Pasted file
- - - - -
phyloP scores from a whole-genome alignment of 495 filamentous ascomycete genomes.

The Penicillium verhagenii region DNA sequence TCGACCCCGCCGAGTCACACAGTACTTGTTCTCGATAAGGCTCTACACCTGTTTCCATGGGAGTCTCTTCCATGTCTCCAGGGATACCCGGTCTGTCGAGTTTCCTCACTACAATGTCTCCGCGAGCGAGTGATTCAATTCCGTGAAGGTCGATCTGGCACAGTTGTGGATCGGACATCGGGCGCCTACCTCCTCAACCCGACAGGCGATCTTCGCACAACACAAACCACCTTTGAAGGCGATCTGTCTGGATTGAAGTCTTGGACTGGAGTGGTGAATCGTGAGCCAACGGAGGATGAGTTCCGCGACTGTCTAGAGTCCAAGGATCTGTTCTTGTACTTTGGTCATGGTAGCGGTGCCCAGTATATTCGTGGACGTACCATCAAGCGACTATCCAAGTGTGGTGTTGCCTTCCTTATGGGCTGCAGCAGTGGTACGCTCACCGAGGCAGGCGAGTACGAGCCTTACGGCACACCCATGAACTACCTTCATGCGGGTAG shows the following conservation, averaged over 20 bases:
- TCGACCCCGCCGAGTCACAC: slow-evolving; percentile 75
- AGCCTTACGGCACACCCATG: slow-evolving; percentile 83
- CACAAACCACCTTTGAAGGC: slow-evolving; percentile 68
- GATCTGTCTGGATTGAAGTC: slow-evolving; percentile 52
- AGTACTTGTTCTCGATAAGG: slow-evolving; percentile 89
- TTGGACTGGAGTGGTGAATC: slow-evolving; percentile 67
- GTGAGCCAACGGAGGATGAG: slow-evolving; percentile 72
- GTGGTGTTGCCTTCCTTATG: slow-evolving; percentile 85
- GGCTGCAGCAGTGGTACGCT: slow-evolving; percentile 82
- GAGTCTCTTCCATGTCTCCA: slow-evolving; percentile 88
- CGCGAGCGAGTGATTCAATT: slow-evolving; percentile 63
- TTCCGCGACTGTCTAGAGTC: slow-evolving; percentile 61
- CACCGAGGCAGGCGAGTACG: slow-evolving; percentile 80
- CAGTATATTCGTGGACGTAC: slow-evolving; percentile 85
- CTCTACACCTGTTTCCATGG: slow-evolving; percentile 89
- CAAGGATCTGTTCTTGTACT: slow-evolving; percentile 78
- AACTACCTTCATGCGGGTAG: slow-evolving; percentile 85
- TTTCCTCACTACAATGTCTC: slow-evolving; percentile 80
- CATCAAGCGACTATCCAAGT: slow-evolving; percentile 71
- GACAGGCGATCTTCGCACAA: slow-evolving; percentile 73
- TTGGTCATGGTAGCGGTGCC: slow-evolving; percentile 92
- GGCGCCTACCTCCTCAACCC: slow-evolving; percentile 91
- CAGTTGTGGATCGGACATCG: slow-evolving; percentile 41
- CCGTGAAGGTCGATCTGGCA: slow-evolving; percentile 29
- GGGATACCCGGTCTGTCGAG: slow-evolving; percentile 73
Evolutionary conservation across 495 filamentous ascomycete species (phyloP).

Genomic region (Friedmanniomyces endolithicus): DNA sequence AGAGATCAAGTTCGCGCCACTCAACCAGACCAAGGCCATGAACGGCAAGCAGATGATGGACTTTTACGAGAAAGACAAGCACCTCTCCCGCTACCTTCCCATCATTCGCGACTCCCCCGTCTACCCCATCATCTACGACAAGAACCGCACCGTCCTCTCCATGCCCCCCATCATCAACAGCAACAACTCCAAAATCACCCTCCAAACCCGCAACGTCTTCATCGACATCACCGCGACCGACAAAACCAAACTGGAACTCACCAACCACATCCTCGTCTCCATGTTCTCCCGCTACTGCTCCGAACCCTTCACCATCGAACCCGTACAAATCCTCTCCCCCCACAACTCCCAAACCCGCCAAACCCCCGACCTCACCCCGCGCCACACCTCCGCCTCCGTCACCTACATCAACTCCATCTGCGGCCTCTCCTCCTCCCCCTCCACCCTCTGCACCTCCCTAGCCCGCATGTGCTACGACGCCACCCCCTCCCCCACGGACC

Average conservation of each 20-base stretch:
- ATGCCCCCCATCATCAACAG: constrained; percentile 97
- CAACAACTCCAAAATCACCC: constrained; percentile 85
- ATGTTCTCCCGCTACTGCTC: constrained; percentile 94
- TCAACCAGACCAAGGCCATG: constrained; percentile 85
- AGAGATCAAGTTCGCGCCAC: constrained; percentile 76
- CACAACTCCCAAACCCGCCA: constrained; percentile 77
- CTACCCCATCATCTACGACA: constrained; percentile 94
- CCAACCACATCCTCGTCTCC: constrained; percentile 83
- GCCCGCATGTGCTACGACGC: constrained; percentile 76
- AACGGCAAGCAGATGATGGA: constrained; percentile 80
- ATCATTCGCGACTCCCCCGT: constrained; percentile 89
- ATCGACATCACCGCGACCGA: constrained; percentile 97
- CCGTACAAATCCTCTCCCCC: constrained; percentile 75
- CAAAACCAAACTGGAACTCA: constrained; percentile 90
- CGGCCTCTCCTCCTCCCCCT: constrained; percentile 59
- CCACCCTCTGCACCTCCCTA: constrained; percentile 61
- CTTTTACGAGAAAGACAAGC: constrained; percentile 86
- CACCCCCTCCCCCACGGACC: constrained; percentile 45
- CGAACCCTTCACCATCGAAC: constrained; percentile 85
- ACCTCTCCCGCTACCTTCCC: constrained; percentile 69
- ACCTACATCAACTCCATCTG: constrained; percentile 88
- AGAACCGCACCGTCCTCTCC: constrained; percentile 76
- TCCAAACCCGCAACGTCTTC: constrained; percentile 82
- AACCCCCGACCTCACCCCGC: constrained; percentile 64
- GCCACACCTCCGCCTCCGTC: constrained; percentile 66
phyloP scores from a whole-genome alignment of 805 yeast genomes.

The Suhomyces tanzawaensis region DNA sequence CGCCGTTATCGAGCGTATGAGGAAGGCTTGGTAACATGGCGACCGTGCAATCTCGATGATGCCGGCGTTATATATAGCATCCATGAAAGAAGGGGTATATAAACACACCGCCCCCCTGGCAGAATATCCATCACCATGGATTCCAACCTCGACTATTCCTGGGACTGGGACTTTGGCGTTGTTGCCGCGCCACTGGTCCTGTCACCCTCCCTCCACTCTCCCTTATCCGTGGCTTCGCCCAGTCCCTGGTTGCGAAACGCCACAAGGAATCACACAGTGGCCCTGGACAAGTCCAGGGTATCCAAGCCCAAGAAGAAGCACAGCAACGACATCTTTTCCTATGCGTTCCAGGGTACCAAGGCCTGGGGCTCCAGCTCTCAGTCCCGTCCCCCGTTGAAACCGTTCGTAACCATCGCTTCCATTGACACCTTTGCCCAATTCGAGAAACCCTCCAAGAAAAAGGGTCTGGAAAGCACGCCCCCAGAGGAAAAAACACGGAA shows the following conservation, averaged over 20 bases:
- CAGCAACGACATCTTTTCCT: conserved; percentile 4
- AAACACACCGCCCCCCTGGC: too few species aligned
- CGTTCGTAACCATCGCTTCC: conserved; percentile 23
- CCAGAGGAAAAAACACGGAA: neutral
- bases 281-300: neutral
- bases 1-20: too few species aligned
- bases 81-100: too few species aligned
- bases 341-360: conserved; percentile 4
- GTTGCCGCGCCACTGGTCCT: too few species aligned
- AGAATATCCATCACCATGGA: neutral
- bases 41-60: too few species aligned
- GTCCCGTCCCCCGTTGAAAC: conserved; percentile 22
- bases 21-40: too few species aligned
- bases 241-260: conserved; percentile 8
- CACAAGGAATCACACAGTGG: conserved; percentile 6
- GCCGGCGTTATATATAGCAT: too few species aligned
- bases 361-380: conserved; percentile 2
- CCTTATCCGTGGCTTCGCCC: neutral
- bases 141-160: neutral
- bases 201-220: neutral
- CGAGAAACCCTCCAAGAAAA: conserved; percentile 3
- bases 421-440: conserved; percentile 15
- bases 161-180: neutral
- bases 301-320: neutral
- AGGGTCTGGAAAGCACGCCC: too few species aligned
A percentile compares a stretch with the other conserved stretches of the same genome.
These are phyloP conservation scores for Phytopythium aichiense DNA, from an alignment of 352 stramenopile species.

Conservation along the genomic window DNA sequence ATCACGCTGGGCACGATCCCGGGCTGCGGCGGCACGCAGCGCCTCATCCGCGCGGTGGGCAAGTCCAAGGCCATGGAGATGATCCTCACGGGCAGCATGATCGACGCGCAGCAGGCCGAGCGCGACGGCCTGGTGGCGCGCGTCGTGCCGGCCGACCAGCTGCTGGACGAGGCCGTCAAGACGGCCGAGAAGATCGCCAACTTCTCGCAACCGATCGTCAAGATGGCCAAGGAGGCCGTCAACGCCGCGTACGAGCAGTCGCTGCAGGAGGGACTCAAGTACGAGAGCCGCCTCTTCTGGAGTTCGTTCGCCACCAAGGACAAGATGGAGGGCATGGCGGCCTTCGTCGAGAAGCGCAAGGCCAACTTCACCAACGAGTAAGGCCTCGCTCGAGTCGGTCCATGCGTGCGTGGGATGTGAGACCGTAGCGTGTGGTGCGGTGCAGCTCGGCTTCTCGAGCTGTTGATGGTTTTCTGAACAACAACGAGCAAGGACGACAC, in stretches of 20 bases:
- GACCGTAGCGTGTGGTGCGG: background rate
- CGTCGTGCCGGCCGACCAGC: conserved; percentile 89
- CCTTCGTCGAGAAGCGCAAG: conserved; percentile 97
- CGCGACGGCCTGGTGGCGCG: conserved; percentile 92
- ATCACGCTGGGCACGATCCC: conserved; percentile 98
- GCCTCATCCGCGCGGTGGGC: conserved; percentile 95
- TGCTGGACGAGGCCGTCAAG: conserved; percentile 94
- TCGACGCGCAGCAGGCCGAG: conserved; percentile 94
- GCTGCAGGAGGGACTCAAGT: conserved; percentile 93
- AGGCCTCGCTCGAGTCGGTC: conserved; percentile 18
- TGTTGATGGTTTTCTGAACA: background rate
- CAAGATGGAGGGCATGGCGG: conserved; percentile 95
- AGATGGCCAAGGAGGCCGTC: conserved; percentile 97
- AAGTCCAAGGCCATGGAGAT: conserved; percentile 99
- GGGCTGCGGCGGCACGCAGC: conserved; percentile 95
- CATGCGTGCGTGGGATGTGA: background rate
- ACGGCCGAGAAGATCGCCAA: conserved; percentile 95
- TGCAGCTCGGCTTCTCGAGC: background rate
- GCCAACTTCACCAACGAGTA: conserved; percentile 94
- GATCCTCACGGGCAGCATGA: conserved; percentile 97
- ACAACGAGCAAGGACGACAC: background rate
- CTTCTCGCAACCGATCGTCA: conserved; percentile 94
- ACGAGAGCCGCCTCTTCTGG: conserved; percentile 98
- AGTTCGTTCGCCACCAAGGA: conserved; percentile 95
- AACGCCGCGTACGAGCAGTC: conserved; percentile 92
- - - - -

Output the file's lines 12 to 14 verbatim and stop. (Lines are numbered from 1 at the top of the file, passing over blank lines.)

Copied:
- GAGTCTCTTCCATGTCTCCA: slow-evolving; percentile 88
- CGCGAGCGAGTGATTCAATT: slow-evolving; percentile 63
- TTCCGCGACTGTCTAGAGTC: slow-evolving; percentile 61